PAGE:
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Retail ideas aired
Incentives may be the key
Monday, February 18, 2013
By DEBBIE HALL - Bulletin Staff Writer
Debra Buchanan’s proposal to create an office to recruit retailers to the area did not mention offering incentives to attract businesses. But several area people who work with new companies say they should be part of the discussion.
Incentives traditionally are awarded based on job creation and/or capital investment. Often they are money, such as those given by the Governor’s Opportunity Fund, but they can be tax breaks, such as those given to businesses locating in Enterprise Zones.
“I think our incentives here are what we have to offer,” Horsepasture District Supervisor Buchanan said of local tax rates, the Martinsville-Henry County Economic Development Corp.’s willingness to work with small businesses and the focus on small businesses through the EDC’s Small, Minority & Entrepreneurial Division.
In January, Buchanan presented her proposal to recruit retail businesses to members of the Henry County Board of Supervisors. The board later included retail as a goal in its economic growth priority.
On Friday, she said she feels that “the best case scenario is the EDC working within their own infrastructure to allot some time for retail.”
As it stands now, if a retailer interested in locating in this area contacts the EDC, the agency works with the company or refers them to a commercial developer who can assist them, Buchanan said.
“But, we don’t make the calls. I would prefer for us to make some calls as opposed to waiting for someone to call us,” she said.
And although Buchanan’s proposal did not include monetary incentives, some local developers already are doing that, and others would like to see funds available for businesses.
One of those people is Dick Ephgrave, director of the Longwood Small Business Development Center in Martinsville, which assists new and proposed businesses. He said that while he is not “sure that a separate office is needed just to recruit retail, I am strongly in favor of recruiting retail because I do think retail/small businesses are the secret to our economic comeback.”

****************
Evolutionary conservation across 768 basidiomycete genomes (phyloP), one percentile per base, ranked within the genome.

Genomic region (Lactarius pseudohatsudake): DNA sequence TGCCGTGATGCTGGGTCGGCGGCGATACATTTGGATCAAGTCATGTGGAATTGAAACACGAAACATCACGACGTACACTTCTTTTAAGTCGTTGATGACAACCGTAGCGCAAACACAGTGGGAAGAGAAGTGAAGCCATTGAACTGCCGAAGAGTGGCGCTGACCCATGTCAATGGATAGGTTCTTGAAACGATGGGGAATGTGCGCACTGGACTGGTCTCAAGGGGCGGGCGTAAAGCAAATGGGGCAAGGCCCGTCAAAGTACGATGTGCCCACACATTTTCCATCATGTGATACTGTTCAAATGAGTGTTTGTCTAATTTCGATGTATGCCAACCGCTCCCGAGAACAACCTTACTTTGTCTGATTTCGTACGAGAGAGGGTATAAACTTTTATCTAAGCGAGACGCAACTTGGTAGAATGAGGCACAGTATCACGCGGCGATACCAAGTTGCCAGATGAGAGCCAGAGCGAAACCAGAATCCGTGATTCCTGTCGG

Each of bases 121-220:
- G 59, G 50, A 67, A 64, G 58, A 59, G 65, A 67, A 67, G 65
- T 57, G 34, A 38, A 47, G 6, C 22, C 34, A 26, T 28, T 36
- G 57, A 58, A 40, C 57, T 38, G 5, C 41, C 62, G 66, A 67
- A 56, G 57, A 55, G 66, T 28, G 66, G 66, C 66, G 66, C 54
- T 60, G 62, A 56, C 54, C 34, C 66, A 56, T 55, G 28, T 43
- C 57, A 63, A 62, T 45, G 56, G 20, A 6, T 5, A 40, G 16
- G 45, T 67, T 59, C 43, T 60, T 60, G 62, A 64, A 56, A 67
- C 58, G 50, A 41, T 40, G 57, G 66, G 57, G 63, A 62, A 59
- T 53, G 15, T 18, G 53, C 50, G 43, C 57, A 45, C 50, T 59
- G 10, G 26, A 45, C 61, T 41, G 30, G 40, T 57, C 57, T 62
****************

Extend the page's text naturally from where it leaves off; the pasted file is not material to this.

He said that is because all small businesses/retailers “that survive continue to grow, add more jobs, generate more revenue, et cetera, et cetera. I do think we should concentrate on bringing more in.”
To that end, Ephgrave proposed “trying to assist small business startups, provide them help with business plans and that type of assistance, and what I would like to see is financial assistance.”
Virtually every business he works with needs funding, he said.
“Very rarely do they ever have enough money to start” a business, Ephgrave said. He added that it is especially difficult for small businesses, especially in retail, to get bank loans.
Incentives are offered to industries locating in the area, Ephgrave said, “but not small businesses. Now whether or not we need a separate office to do that, the jury is out on that. I’ll wait for the powers that be that are going to have to fund that decision” to make it.
“What I think we need is some sort of program that is funded by either EDC,” the Harvest Foundation or possibly the Virginia Tobacco Indemnification and Community Revitalization Commission, he said. Those entities may be willing to “set up a fund that we could administer to assist these small businesses,” he added.
Ephgrave said his office works with retailers as does the EDC and the West Piedmont Business Development Center, which is a business incubator, “so I think there are resources in place, but there’s no financing.”
He also believes that Henry County-Martinsville would appeal to retailers that “are small, homegrown ones,” like Rising Sun Bakery and 2nd Time Around Consignments, the “specialty niche type retailers that rely primarily on customer service,” Ephgrave said. “Those are the things that we can do better than the chains can, and you can put together a successful strip mall if you have a bunch of small retailers.”
Mervyn King, who renovates buildings in uptown Martinsville which house entities ranging from offices to retailers, said he thinks incentives should be decided on a case-by-case basis.
“I think the right person” should receive some incentives, “but I see so many people come with ideas that are just not going to work,” King said. Even if incentives are given, the company or individual needs to make investments in the business as well.
For instance, King said if he thinks a business will benefit the community, he may lower its rent payments, providing the business owner makes improvements or renovates the space they are leasing.
That “gives them an obligation to work harder. So many people come in with the idea that they are going to make a profit the first year and it rarely, if ever, happens that way,” he said. The main thing is “you have to be very careful and selective about who you choose to assist” financially.
King’s wife, Virginia King, added that the couple focuses on recruiting “unique stores” when looking for retail businesses that will fit in the community.
“That seems to be what the emphasis has been on the downtown areas,” she said. “We can’t compete with Walmart, but we can have the unique stores that can bring people here, and that’s what we’ve been looking at” when developing areas uptown.